“I said no because I personally didn’t feel like I wanted to be singled out as the one who spoke up and said something,” said Paige. “After that, she immediately said to us that this is a college-level course and we should be mature enough to be watching these things.”

Paige said she was shaken up by the movie but is glad she spoke up about it.

“I am just very happy that it is being addressed properly,” said Paige.

Craig Marion said the movie has no educational value and showing the film was a crime.

“We are talking about distribution of pornography to minors,” said Craig Marion. “First of all, we pay teachers to teach. I don’t pay Oliver Stone to teach my daughter what he thinks history is. We have a curriculum and that’s wrong.”

School Supternintednt Marcus Chambers also spoke at the board meeting. Chambers said he was made aware of the situation that day.

“We do have policy in place for this very thing, anything that is outside the curriculum whether its a novel, whether it’s a speaker or whether its a movie, there is paperwork that is to be filled out that goes through this very matter,” said Chambers. “So we will be looking to see whether or not that occurred. I would assume not, but we will be looking into that.”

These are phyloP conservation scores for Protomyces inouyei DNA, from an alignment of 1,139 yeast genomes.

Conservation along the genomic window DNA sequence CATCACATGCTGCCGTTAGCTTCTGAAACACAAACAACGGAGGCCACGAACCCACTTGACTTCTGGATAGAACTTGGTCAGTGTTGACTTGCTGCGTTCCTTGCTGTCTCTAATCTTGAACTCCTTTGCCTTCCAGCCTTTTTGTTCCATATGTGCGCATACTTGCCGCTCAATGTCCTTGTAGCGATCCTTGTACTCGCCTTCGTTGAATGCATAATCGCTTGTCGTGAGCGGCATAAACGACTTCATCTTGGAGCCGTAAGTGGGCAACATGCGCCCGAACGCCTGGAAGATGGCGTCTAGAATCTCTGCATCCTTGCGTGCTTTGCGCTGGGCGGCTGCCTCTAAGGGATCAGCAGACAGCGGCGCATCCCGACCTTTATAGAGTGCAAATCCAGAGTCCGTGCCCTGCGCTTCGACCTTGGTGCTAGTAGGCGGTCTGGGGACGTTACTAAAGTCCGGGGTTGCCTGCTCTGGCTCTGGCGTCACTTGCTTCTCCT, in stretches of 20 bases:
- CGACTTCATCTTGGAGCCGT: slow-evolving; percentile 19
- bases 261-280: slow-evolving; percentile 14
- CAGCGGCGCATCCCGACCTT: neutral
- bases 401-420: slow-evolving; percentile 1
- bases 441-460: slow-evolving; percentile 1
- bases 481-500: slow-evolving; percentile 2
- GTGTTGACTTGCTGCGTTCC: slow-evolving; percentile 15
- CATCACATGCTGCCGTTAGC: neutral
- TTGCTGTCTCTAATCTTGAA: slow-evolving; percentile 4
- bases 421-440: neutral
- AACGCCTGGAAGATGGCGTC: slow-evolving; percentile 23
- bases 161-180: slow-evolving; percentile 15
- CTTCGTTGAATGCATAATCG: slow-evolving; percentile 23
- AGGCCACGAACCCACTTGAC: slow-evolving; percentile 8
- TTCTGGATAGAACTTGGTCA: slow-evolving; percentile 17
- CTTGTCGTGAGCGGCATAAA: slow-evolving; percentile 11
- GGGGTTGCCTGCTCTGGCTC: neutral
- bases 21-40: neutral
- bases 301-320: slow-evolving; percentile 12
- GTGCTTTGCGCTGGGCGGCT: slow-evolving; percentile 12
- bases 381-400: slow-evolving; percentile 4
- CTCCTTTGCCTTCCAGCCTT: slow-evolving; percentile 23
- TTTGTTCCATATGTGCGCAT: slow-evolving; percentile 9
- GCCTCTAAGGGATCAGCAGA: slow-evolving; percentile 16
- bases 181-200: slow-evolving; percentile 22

According to the 2021-2022 curriculum guide, the AICE Classical Studies course is described as follows:

Cambridge International AS Level Classical Studies provides learners with an understanding of the civilizations of ancient Greece and Rome, and an appreciation of the diversity of the Classical world. The syllabus exposes learners to a range of original sources (textual, material archaeological) and develops their abilities to interpret, analyze and evaluate a range of evidence. Students will take the AICE Classical Studies exam in Oct. or Nov.

“This isn’t the only one,” said Craig Marion. “My son has been shown movies that have women dancing around with their tops off. There is a problem, it needs to be solved.”

Since the meeting on Monday, Paige said she has been pulled from her classes multiple times to be interviewed by the principal and the School Resource Officers without her parent’s permission. Due to the rise in attention, Paige went home from school Wednesday and is working on an alternative to complete her school work.

The Marions’ tell WKRG News 5 they have hired an attorney to look into this further.

The Okaloosa County School District sent the following statement Wednesday afternoon:

“The school district is conducting a thorough investigation into the situation and will provide an update upon its conclusion.”

You can watch the full school board meeting by clicking here.

More about the movie Alexander:

IMDB rates the movie 5.6 out of 10 stars. Rotten Tomatoes gives the movie a 16% rating and describes the movie as a historical failure.

Even at nearly three hours long, this ponderous, talky, and emotionally distant biopic fails to illuminate Alexander’s life.

Rotten Tomatoes